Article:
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Visit of President Julius K. Nyerere of Tanzania Remarks of the President and President Nyerere at the Welcoming Ceremony.

August 04, 1977

PRESIDENT CARTER. Fourteen years ago, a young leader of our own Nation, John Kennedy, welcomed a young leader of a new nation, Julius Nyerere from Tanzania, to our country. There was a sharing of ideals and hopes and a mutual declaration of frustration about the hatred and racial discrimination and deprivation of the poor prevalent throughout the world. It was an honor for our country to have this new leader come to see us when his own country was only 2 years old.

He's a man who has come from a small village, with a father who shaped his concepts about caring for those who need help and public service, a mother who kept the family close together in times of trial and tribulation when it was dangerous to express one's views about political change; a man who has deep religious convictions and who's been successful in his own country in translating those convictions into demonstrable concern about freedom, justice, equality, the alleviation of hunger, poverty, and disease.

Now, this same man, President Nyerere from Tanzania, comes back to our Nation still a strong leader who in his own country is known as "Teacher." He epitomizes what his country is, what it stands for. But now he's much more than a national leader; he's a wise man, experienced, a superb politician who recognizes that the structure of government can be used for beneficial purposes. He is admired in every council of world leaders throughout this globe--a senior statesman whose integrity is unquestioned and which never has been questioned; a man who has forgone material wealth and ease in a sacrificial way for his own people.

In the troubled continent of Africa, he's recognized as preeminent in his commitment to the hopes and purposes of free people. He's a well-educated man, a scholar, a philosopher, a great writer, one who probes for new ideas and who expresses them succinctly and clearly to shape the minds of other people in a beneficent and constructive way.

Our own Nation is deeply concerned about and with Africa. As a new President myself, I need his advice and his counsel and his friendship and his guidance as we try to act in a responsible and constructive fashion to bring about peace with justice in the 30 or more nations in Africa in the years ahead.

He can help me and others take the right stand as we bring about proper change toward majority rule in Rhodesia or Zimbabwe, in Namibia, and in the alleviation of racial discrimination throughout the continent of Africa and the rest of the world. I value his friendship and look forward today and tomorrow in having a chance to learn from him.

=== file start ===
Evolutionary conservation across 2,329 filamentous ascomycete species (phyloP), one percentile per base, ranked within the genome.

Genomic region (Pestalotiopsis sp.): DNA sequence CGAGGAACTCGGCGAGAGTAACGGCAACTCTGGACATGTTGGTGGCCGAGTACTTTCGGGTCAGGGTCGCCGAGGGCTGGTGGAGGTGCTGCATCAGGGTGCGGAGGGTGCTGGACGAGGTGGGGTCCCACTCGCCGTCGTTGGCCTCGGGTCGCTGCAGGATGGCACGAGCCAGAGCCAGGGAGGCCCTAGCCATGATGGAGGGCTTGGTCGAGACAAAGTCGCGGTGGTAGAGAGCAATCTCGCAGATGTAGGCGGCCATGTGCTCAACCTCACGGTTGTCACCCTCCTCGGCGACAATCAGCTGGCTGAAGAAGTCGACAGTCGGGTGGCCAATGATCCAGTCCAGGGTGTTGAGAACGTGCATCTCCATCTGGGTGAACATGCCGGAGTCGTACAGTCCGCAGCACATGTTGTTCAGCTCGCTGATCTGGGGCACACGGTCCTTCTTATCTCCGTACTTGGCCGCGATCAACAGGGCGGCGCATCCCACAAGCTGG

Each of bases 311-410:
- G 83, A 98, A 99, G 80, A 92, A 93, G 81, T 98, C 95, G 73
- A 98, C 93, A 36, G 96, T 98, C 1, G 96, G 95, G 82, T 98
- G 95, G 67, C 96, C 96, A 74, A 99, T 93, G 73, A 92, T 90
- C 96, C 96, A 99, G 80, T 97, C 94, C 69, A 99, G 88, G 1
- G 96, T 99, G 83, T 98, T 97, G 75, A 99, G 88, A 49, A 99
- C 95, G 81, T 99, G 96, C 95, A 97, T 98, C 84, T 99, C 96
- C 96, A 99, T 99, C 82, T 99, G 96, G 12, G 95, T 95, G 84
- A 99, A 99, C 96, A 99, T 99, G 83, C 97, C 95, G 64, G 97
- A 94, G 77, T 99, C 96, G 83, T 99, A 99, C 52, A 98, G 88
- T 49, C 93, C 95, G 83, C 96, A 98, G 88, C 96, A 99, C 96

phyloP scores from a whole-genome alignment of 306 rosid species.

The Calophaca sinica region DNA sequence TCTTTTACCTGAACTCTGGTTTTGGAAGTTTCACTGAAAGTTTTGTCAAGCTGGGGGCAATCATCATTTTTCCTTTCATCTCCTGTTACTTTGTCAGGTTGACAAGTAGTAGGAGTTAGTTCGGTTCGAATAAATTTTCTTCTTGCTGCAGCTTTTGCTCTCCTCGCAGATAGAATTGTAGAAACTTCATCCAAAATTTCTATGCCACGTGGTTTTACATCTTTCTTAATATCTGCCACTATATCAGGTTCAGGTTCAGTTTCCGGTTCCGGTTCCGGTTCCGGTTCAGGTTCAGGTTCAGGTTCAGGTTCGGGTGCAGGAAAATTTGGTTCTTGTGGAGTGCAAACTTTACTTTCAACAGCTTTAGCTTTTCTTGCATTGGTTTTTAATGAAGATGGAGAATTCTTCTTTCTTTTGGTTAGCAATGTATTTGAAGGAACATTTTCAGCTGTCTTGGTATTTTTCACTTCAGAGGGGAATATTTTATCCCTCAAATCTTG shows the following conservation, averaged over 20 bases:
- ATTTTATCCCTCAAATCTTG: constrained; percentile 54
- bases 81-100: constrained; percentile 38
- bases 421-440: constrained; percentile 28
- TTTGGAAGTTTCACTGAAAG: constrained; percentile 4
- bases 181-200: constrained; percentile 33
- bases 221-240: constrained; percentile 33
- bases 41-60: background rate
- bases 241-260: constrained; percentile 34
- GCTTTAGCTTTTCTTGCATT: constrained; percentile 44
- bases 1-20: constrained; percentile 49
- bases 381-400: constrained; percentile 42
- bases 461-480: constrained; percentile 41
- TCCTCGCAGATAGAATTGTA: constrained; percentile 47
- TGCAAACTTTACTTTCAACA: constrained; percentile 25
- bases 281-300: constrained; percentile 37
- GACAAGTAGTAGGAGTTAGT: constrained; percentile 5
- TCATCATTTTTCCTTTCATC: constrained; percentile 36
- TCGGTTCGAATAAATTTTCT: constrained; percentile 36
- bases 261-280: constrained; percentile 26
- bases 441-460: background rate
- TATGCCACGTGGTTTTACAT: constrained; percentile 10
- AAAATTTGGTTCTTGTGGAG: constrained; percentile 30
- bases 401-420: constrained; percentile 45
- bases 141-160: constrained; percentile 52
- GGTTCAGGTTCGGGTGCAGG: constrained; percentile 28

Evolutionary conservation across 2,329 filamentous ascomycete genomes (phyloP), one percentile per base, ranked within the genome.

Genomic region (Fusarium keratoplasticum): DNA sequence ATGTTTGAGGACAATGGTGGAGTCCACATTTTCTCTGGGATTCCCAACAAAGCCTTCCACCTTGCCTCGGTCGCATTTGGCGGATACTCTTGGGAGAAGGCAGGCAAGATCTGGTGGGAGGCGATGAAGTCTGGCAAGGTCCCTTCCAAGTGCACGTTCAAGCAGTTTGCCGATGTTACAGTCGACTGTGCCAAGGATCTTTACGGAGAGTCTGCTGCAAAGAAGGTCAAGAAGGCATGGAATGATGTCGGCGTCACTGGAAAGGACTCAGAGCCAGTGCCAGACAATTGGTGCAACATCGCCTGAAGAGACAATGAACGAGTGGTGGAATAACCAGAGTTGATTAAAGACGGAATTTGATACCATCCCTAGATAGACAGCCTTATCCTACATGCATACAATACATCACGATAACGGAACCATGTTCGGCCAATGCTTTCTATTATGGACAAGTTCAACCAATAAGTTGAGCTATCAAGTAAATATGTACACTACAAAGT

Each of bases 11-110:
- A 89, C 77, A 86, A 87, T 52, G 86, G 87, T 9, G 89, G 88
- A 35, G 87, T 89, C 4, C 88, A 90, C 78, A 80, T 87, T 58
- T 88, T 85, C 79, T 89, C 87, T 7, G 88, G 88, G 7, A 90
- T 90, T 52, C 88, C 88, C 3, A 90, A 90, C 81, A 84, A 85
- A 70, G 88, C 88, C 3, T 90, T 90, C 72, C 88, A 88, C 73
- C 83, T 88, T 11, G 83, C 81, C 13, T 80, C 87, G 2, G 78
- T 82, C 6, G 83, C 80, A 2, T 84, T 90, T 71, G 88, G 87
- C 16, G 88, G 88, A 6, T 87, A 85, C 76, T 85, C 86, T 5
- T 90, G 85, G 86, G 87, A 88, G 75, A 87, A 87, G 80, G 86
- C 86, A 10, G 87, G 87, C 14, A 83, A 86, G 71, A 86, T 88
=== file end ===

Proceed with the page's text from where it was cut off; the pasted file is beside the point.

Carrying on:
It is with a great sense of appreciation of what he is and a clear recognition of the honor bestowed upon our country by the visit of President Nyerere, I would like to say, on behalf of the American people, Mr. President, welcome, or in your language, Karibu.
Thank you very much.

PRESIDENT NYERERE. Mr. President, you have been very kind and very generous in your remarks about myself. If I had not jotted down my remarks, I would have found it extremely difficult to say a few words, but I do thank you with great sincerity for the warmth of your welcome to me and to my colleagues. I can assure you that I have very great pleasure in coming to your country at your invitation.

We in Tanzania, Mr. President, and in Africa generally, follow American politics with close attention. There is the intrinsic interest of the affairs of the most powerful nation the world has ever known. But more to the point, your politics do affect us. Indeed, we in Tanzania sometimes think that the world should somehow join in the process of electing the American President--[laughter]--for though we realize that the American people do not elect an absolute monarch, the world power structure is such that other peoples in other nations have a vital interest in the person whom the American people choose as their executive head of state.

We appreciate your own recognition, Mr. President, of this fact in the message to audiences abroad which you issued on your inauguration.

Let me, therefore, once again offer you, Mr. President, our congratulations on the honor and the heavy responsibility which the American people have given you.

I'm very happy to be in the White House today as your guest, just as I was the guest of your distinguished predecessor and my friend, the late President Kennedy, in 1963.

Mr. President, I am glad of this opportunity to discuss with you the matters of common interest between our two countries, but in particular, the problems of southern Africa, for we in Tanzania have greatly welcomed your administration's new approach to matters related to the liberation of my continent from colonialism and racialism. I am, therefore, looking forward to my discussions with you and your colleagues and with Members of Congress.

I'm also very happy to have been invited to spend a few extra days in this country and to have been given the opportunity to visit different parts of the country. I do not expect to become an expert on America from my brief visits to the different States of your great country, but I'm sure that I shall learn a great deal of interest to me and to my countrymen.
Once again, Mr. President, I thank you very much.

Note: The President spoke at 10:37 a.m. on the South Lawn of the White House.

Jimmy Carter, Visit of President Julius K. Nyerere of Tanzania Remarks of the President and President Nyerere at the Welcoming Ceremony. Online by Gerhard Peters and John T. Woolley, The American Presidency Project https://www.presidency.ucsb.edu/node/243700

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